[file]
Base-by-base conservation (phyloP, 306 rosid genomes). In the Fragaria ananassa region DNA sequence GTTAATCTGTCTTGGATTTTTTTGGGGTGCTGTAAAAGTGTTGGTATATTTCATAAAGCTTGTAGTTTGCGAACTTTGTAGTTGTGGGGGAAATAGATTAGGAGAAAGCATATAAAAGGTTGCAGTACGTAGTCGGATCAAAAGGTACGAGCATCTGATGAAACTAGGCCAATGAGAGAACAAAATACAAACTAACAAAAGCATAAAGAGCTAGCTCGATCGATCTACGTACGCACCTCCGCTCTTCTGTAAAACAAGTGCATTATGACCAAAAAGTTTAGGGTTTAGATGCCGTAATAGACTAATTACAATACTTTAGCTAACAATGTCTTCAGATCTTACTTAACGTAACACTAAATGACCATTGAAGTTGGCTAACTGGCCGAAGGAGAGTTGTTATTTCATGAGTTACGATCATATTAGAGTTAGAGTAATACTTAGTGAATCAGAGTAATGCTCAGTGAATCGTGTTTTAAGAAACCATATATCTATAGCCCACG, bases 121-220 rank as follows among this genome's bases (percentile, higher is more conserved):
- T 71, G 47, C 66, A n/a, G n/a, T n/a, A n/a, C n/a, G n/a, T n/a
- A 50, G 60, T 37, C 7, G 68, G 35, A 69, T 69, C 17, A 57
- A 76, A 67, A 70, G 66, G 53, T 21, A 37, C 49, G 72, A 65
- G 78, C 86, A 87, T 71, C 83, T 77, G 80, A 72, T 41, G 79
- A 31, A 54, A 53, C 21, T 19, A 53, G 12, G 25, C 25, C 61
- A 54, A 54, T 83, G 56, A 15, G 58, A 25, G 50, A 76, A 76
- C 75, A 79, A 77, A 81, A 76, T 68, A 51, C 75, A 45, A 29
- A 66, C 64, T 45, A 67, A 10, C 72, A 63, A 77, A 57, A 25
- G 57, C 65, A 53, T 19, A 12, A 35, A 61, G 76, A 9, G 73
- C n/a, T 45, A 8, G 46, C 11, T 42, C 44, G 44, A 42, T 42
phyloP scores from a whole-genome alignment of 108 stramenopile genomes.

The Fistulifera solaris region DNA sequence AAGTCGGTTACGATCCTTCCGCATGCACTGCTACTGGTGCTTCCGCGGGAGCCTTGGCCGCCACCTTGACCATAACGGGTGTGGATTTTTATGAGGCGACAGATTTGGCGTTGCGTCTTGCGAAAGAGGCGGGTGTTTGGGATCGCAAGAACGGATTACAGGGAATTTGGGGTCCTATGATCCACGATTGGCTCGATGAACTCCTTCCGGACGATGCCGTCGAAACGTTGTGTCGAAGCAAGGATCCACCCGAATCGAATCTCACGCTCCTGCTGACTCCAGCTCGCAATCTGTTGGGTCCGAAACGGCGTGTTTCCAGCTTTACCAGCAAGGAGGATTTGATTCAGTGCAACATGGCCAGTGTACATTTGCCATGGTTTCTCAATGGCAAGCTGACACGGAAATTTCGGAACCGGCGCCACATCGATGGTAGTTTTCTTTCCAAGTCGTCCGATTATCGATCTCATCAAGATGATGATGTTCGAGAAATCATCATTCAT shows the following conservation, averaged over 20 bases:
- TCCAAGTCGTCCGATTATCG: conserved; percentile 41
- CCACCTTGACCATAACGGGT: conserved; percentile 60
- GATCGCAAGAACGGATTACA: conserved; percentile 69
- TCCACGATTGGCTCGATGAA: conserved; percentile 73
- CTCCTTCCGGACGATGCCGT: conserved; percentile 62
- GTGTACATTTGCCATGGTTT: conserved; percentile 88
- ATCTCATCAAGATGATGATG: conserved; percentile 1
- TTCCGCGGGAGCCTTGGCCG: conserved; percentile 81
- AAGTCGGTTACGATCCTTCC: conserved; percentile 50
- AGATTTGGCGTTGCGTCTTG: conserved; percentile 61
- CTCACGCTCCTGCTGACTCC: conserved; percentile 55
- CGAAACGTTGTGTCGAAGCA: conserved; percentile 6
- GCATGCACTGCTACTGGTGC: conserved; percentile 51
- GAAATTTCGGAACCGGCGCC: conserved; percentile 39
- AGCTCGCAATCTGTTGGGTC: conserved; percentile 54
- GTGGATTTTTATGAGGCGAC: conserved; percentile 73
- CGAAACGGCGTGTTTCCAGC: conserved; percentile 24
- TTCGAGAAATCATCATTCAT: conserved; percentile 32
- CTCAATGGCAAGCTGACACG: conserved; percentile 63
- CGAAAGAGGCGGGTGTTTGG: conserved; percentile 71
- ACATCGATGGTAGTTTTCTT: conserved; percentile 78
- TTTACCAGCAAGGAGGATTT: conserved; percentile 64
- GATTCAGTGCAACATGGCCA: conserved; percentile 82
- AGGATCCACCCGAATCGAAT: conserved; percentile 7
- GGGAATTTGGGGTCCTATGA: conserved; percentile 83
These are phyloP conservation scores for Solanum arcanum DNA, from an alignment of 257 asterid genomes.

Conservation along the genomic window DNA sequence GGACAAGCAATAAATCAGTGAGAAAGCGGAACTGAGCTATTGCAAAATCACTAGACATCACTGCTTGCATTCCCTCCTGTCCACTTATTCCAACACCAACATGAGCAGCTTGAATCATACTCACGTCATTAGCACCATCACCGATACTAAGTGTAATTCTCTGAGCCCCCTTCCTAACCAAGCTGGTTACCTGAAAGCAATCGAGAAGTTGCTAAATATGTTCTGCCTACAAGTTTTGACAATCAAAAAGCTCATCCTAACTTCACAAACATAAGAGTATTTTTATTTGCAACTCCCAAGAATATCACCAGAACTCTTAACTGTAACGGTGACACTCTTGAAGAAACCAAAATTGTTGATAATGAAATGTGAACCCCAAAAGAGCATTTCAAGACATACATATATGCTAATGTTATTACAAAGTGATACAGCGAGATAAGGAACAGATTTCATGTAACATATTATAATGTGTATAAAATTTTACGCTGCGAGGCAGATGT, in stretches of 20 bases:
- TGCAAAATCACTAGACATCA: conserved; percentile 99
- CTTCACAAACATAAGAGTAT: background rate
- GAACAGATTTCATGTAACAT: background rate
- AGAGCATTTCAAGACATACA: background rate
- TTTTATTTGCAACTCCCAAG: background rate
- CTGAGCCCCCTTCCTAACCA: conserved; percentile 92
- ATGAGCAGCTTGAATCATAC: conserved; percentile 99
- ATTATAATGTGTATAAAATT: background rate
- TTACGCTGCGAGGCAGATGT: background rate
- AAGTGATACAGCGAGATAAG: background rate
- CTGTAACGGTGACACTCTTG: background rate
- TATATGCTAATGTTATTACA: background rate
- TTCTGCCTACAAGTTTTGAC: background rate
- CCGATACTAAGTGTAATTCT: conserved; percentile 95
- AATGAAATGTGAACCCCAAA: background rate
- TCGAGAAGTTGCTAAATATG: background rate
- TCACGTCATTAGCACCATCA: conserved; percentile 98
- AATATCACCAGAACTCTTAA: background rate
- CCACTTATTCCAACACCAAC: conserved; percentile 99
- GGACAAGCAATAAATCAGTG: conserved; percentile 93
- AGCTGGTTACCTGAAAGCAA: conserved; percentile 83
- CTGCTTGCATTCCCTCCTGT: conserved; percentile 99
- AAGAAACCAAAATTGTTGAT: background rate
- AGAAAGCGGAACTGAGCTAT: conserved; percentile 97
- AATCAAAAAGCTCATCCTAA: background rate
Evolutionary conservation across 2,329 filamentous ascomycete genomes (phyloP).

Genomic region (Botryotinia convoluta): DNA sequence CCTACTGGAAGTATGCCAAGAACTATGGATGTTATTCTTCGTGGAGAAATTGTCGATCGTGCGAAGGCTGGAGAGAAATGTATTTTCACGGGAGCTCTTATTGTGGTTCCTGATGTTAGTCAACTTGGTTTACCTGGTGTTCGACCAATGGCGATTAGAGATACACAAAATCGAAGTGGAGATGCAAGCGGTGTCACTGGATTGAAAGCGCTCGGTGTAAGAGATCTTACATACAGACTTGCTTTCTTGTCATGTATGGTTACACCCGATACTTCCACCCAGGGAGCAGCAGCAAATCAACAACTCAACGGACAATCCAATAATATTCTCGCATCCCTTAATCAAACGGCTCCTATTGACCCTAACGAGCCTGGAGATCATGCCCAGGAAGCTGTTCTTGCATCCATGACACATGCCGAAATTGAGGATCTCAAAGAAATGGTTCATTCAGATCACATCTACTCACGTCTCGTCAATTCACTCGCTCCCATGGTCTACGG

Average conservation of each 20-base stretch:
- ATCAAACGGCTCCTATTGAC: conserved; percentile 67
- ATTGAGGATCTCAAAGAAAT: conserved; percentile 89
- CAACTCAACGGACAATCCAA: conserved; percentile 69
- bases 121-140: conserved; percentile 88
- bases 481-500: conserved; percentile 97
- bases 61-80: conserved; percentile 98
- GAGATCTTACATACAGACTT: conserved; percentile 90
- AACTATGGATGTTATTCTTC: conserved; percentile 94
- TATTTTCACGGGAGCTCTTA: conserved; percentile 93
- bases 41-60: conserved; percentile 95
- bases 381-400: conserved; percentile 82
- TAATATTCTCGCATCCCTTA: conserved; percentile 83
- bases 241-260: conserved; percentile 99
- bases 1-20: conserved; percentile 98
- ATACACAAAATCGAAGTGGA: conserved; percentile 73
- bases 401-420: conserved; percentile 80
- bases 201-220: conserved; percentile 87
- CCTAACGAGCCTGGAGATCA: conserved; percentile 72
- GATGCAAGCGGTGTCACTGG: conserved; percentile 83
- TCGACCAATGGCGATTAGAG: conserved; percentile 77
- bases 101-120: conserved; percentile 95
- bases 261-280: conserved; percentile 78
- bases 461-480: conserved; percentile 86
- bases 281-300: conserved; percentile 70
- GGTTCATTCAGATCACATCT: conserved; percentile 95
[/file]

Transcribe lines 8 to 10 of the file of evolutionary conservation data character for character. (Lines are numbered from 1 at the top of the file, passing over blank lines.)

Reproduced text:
- C 75, A 79, A 77, A 81, A 76, T 68, A 51, C 75, A 45, A 29
- A 66, C 64, T 45, A 67, A 10, C 72, A 63, A 77, A 57, A 25
- G 57, C 65, A 53, T 19, A 12, A 35, A 61, G 76, A 9, G 73